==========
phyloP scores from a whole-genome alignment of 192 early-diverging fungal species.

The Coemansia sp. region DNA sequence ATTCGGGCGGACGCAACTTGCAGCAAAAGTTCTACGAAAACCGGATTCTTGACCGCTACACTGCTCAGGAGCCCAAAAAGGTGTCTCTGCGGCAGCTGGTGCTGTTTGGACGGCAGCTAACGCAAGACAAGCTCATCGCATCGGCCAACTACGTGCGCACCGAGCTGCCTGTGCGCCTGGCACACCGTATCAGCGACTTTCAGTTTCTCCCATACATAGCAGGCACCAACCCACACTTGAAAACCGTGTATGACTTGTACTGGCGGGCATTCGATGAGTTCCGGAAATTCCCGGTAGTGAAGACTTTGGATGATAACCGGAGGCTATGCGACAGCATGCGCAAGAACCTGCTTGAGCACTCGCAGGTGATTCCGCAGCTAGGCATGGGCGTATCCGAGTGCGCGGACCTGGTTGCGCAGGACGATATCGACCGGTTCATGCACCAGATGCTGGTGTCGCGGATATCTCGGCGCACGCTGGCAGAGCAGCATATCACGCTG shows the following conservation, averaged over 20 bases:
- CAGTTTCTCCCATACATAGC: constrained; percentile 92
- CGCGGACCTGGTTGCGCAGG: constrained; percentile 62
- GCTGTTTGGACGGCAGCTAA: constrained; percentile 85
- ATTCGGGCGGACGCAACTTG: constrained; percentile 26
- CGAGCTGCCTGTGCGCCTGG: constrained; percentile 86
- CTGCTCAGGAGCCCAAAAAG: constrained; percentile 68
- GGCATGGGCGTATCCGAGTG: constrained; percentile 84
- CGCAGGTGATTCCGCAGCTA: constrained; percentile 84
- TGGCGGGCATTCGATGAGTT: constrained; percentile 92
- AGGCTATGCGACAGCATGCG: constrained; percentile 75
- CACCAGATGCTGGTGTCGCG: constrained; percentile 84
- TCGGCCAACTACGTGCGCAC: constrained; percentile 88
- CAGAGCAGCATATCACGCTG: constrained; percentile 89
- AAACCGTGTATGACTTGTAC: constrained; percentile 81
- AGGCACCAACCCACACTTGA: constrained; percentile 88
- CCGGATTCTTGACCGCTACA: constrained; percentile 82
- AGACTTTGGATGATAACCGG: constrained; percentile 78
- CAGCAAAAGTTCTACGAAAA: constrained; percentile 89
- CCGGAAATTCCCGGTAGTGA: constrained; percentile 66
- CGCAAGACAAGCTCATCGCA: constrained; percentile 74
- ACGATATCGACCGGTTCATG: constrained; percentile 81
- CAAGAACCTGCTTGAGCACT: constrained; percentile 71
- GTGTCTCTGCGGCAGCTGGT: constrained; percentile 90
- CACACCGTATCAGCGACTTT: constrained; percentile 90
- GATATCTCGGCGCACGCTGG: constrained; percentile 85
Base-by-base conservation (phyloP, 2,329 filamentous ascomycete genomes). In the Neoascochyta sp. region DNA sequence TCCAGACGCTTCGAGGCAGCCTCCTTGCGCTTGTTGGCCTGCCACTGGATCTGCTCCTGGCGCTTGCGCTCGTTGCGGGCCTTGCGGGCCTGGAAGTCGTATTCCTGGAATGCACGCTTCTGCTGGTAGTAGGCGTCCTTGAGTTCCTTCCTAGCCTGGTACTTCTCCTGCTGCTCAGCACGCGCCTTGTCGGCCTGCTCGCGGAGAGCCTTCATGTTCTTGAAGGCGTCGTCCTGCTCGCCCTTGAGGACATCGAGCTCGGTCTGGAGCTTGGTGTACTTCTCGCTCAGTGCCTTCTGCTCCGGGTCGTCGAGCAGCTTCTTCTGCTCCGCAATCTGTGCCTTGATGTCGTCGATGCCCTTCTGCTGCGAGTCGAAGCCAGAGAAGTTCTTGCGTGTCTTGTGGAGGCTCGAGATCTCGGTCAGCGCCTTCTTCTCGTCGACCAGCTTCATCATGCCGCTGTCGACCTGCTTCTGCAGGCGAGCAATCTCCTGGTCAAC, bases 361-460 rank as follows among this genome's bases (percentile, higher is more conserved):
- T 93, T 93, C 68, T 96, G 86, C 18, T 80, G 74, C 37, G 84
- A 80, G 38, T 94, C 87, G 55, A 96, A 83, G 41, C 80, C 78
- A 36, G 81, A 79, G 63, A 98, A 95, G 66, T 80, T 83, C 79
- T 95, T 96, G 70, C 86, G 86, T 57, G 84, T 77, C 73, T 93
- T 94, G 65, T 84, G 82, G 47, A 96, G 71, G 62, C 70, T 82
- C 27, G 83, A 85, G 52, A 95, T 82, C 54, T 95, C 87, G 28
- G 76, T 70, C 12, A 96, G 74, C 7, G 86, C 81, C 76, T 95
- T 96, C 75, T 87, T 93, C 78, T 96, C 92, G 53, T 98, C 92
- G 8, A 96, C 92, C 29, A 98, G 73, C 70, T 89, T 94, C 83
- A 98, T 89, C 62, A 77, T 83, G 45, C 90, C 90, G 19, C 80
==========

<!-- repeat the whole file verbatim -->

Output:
phyloP scores from a whole-genome alignment of 192 early-diverging fungal species.

The Coemansia sp. region DNA sequence ATTCGGGCGGACGCAACTTGCAGCAAAAGTTCTACGAAAACCGGATTCTTGACCGCTACACTGCTCAGGAGCCCAAAAAGGTGTCTCTGCGGCAGCTGGTGCTGTTTGGACGGCAGCTAACGCAAGACAAGCTCATCGCATCGGCCAACTACGTGCGCACCGAGCTGCCTGTGCGCCTGGCACACCGTATCAGCGACTTTCAGTTTCTCCCATACATAGCAGGCACCAACCCACACTTGAAAACCGTGTATGACTTGTACTGGCGGGCATTCGATGAGTTCCGGAAATTCCCGGTAGTGAAGACTTTGGATGATAACCGGAGGCTATGCGACAGCATGCGCAAGAACCTGCTTGAGCACTCGCAGGTGATTCCGCAGCTAGGCATGGGCGTATCCGAGTGCGCGGACCTGGTTGCGCAGGACGATATCGACCGGTTCATGCACCAGATGCTGGTGTCGCGGATATCTCGGCGCACGCTGGCAGAGCAGCATATCACGCTG shows the following conservation, averaged over 20 bases:
- CAGTTTCTCCCATACATAGC: constrained; percentile 92
- CGCGGACCTGGTTGCGCAGG: constrained; percentile 62
- GCTGTTTGGACGGCAGCTAA: constrained; percentile 85
- ATTCGGGCGGACGCAACTTG: constrained; percentile 26
- CGAGCTGCCTGTGCGCCTGG: constrained; percentile 86
- CTGCTCAGGAGCCCAAAAAG: constrained; percentile 68
- GGCATGGGCGTATCCGAGTG: constrained; percentile 84
- CGCAGGTGATTCCGCAGCTA: constrained; percentile 84
- TGGCGGGCATTCGATGAGTT: constrained; percentile 92
- AGGCTATGCGACAGCATGCG: constrained; percentile 75
- CACCAGATGCTGGTGTCGCG: constrained; percentile 84
- TCGGCCAACTACGTGCGCAC: constrained; percentile 88
- CAGAGCAGCATATCACGCTG: constrained; percentile 89
- AAACCGTGTATGACTTGTAC: constrained; percentile 81
- AGGCACCAACCCACACTTGA: constrained; percentile 88
- CCGGATTCTTGACCGCTACA: constrained; percentile 82
- AGACTTTGGATGATAACCGG: constrained; percentile 78
- CAGCAAAAGTTCTACGAAAA: constrained; percentile 89
- CCGGAAATTCCCGGTAGTGA: constrained; percentile 66
- CGCAAGACAAGCTCATCGCA: constrained; percentile 74
- ACGATATCGACCGGTTCATG: constrained; percentile 81
- CAAGAACCTGCTTGAGCACT: constrained; percentile 71
- GTGTCTCTGCGGCAGCTGGT: constrained; percentile 90
- CACACCGTATCAGCGACTTT: constrained; percentile 90
- GATATCTCGGCGCACGCTGG: constrained; percentile 85
Base-by-base conservation (phyloP, 2,329 filamentous ascomycete genomes). In the Neoascochyta sp. region DNA sequence TCCAGACGCTTCGAGGCAGCCTCCTTGCGCTTGTTGGCCTGCCACTGGATCTGCTCCTGGCGCTTGCGCTCGTTGCGGGCCTTGCGGGCCTGGAAGTCGTATTCCTGGAATGCACGCTTCTGCTGGTAGTAGGCGTCCTTGAGTTCCTTCCTAGCCTGGTACTTCTCCTGCTGCTCAGCACGCGCCTTGTCGGCCTGCTCGCGGAGAGCCTTCATGTTCTTGAAGGCGTCGTCCTGCTCGCCCTTGAGGACATCGAGCTCGGTCTGGAGCTTGGTGTACTTCTCGCTCAGTGCCTTCTGCTCCGGGTCGTCGAGCAGCTTCTTCTGCTCCGCAATCTGTGCCTTGATGTCGTCGATGCCCTTCTGCTGCGAGTCGAAGCCAGAGAAGTTCTTGCGTGTCTTGTGGAGGCTCGAGATCTCGGTCAGCGCCTTCTTCTCGTCGACCAGCTTCATCATGCCGCTGTCGACCTGCTTCTGCAGGCGAGCAATCTCCTGGTCAAC, bases 361-460 rank as follows among this genome's bases (percentile, higher is more conserved):
- T 93, T 93, C 68, T 96, G 86, C 18, T 80, G 74, C 37, G 84
- A 80, G 38, T 94, C 87, G 55, A 96, A 83, G 41, C 80, C 78
- A 36, G 81, A 79, G 63, A 98, A 95, G 66, T 80, T 83, C 79
- T 95, T 96, G 70, C 86, G 86, T 57, G 84, T 77, C 73, T 93
- T 94, G 65, T 84, G 82, G 47, A 96, G 71, G 62, C 70, T 82
- C 27, G 83, A 85, G 52, A 95, T 82, C 54, T 95, C 87, G 28
- G 76, T 70, C 12, A 96, G 74, C 7, G 86, C 81, C 76, T 95
- T 96, C 75, T 87, T 93, C 78, T 96, C 92, G 53, T 98, C 92
- G 8, A 96, C 92, C 29, A 98, G 73, C 70, T 89, T 94, C 83
- A 98, T 89, C 62, A 77, T 83, G 45, C 90, C 90, G 19, C 80